PhotoAs the scope of the disaster that was falling on Houston became more clear last weekend, J.J. Watt decided to do something.

The all-pro defensive end for the NFL's Houston Texans pledged some of his own money to help his city's residents recover, and started calling his friends to help as well. He set a goal of raising $200,000. He raised that in the first couple of hours.

As of today, Watt's social media fundraising campaign has pulled in an estimated $13 million to help the storm ravaged area recover. He told CNN he and many of his teammates have rented tractor-trailer trucks to personally deliver much-needed supplies.

Watt, of course, is a celebrity with lots of connections, but millions of lesser-known consumers are making much smaller donations of their own, primarily to the Red Cross, United Way, and Salvation Army. In fact, consumers should use discretion in making donations, giving only to these and other well established and vetted organizations.

Big donations

These and other sanctioned relief organizations are also receiving an outpouring of private money from corporations. The United Way of Houston reports it has received $2.5 million from ConocoPhilips and $1 million each from Macy's and TechnipFMC, an energy company. The McNair family, owners of the Houston Texans, has put up $2 million so far.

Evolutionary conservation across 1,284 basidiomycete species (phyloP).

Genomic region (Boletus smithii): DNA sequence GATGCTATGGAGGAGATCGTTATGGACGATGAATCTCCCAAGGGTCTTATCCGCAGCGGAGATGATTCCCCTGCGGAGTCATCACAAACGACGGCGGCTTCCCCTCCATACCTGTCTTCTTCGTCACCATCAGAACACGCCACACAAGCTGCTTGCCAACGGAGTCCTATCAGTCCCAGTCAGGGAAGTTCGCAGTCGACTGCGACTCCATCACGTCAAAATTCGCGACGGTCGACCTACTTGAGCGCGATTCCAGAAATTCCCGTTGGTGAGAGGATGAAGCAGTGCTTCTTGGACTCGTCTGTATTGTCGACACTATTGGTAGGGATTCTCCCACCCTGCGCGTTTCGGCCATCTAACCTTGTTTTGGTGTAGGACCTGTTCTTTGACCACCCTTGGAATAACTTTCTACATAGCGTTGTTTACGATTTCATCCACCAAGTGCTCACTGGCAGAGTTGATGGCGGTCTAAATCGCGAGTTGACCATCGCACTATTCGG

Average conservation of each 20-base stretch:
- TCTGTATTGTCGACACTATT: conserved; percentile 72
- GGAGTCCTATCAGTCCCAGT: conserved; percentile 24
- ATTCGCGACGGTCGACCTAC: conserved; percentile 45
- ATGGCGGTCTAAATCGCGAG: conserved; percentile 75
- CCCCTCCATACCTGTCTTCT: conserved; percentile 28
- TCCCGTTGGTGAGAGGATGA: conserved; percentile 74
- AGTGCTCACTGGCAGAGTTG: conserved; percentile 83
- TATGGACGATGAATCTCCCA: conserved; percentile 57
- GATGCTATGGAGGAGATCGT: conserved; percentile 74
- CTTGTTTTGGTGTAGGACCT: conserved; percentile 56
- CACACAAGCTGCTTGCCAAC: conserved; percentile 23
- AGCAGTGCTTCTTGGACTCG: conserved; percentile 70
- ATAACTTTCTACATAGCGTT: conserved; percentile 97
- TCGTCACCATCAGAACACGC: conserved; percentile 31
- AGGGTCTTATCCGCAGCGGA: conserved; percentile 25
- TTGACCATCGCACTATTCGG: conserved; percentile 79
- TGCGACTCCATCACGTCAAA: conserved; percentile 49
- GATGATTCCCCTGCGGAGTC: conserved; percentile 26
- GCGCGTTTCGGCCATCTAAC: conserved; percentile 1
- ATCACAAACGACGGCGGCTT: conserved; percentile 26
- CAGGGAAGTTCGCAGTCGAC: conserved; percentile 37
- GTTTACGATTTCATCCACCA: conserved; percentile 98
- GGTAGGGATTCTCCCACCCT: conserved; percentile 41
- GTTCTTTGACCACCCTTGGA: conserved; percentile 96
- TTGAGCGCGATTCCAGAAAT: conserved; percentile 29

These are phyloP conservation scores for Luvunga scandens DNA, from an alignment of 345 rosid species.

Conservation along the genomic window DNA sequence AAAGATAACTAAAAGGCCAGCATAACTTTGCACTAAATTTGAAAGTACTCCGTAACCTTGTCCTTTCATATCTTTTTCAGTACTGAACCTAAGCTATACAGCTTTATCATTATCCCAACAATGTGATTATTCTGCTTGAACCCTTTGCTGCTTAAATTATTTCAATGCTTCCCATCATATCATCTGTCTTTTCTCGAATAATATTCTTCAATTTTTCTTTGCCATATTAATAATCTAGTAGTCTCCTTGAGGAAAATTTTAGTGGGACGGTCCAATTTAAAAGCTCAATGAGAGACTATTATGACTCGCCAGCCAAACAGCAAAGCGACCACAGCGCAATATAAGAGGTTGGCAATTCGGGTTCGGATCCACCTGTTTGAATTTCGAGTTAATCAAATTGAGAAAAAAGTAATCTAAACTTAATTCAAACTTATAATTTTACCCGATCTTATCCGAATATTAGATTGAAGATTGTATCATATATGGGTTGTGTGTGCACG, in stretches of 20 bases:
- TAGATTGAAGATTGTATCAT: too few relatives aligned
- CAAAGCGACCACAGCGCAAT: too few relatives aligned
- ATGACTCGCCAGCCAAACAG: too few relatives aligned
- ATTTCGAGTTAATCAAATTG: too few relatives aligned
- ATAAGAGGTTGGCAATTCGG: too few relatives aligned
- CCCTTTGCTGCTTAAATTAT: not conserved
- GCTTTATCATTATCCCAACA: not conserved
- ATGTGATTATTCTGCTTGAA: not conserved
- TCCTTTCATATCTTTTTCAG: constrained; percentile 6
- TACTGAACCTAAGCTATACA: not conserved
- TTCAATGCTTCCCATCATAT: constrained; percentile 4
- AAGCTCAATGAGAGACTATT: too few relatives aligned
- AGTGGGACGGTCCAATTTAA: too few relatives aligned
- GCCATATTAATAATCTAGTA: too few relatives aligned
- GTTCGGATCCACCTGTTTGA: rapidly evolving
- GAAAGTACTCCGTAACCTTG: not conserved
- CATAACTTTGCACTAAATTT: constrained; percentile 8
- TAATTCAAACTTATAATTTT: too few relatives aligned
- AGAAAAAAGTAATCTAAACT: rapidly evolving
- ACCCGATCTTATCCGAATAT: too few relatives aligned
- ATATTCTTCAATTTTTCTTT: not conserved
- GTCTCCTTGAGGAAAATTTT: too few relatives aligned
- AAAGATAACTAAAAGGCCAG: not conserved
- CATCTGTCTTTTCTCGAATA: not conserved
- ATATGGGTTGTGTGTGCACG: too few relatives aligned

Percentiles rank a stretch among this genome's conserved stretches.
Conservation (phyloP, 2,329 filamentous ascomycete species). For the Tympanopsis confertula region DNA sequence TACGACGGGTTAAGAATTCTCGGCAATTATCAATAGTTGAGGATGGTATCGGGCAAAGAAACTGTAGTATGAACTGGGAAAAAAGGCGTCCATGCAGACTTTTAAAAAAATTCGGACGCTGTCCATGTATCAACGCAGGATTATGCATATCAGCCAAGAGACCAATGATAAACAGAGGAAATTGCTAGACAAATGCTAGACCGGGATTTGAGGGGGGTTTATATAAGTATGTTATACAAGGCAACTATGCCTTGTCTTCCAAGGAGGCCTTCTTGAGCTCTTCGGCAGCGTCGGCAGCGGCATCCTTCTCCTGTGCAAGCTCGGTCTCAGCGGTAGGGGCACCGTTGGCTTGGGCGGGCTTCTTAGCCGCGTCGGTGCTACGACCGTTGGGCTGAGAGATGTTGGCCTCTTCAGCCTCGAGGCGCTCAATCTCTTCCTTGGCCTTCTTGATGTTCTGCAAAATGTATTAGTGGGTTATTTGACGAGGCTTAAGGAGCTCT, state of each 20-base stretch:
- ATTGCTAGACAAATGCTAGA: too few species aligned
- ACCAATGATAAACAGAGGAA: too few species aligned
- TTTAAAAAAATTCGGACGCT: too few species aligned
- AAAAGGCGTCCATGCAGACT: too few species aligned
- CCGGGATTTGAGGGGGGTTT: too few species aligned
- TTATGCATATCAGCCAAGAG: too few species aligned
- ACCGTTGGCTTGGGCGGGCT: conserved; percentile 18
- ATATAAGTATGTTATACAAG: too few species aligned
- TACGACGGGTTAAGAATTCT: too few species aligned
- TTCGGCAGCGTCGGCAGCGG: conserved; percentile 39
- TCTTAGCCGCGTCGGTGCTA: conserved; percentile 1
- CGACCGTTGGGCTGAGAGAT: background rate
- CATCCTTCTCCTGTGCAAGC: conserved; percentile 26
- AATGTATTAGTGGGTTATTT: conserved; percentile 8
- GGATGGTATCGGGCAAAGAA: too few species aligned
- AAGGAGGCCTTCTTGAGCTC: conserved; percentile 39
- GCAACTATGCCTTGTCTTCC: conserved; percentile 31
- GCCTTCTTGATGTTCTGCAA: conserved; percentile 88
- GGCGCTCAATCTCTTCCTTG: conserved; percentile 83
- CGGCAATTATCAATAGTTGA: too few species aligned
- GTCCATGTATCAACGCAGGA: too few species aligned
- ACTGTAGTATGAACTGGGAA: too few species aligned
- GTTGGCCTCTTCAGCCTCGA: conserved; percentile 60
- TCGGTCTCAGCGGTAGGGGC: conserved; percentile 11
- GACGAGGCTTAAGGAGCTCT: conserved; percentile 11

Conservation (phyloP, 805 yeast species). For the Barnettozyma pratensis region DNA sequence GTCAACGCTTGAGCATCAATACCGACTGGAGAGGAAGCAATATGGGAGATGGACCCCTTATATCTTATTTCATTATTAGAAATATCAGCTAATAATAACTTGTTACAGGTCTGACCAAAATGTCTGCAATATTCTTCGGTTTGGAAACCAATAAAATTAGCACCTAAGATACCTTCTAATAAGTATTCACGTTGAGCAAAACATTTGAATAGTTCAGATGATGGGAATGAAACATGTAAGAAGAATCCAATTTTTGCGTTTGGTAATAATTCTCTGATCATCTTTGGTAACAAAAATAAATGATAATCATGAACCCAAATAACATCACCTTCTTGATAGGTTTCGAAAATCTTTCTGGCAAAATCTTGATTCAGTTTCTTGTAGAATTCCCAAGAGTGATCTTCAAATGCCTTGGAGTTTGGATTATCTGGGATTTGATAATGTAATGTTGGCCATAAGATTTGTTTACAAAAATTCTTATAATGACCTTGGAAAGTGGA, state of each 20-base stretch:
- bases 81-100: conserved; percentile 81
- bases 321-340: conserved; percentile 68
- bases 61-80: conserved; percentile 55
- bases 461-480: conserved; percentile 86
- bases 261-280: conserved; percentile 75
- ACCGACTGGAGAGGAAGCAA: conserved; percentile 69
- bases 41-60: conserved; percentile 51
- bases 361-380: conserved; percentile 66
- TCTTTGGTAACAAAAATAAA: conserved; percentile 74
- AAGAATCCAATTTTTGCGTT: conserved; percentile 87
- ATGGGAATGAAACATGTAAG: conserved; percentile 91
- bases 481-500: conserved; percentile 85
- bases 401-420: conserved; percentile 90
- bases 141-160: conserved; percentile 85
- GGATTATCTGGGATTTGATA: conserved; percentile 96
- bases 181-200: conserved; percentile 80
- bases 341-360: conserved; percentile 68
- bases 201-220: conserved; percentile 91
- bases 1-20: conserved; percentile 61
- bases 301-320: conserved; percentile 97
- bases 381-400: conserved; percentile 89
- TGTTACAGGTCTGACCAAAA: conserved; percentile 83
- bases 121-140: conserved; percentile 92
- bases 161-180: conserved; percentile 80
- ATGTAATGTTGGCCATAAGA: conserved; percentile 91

One of the largest commitments is from Walmart and the Walmart Foundation, which together have pledged $20 million to relief efforts and the City of Houston's Hurricane Harvey Relief Fund.

In fact, nearly every major consumer product company has pledged some level of support, either in the form of cash or much needed products, like food, clothing, and building materials.

The federal government will eventually provide billions of dollars in aid to help the Texas Gulf Coast recover, but an army of private citizens and corporations have taken the first steps to meet the area's immediate needs.

Role of social media

Harvey is the first major disaster since Katrina, and what's changed since then is social media. In 2005, there were hardly any smartphones. Now everyone has one, and can follow Red Cross efforts on Facebook.

Of course, leveraging the money into immediate assistance is a challenging job. The Red Cross and Salvation Army are on the ground providing food and shelter.

Missouri-based Convoy of Hope operates a fleet of tractor-trailer rigs and has loaded the trucks with donated supplies and headed for the flood zone, setting up a distribution site in Victoria, Tex. As of mid-day Thursday, the organization said it had delivered over one million pounds of supplies.

The federal response will no doubt be larger and focused on a major rebuilding effort. But to meet immediate humanitarian needs in the Houston area, individuals and corporations have so far provided some much needed help.

Donate here

Donate to the American Red Cross

Donate to the Salvation Army



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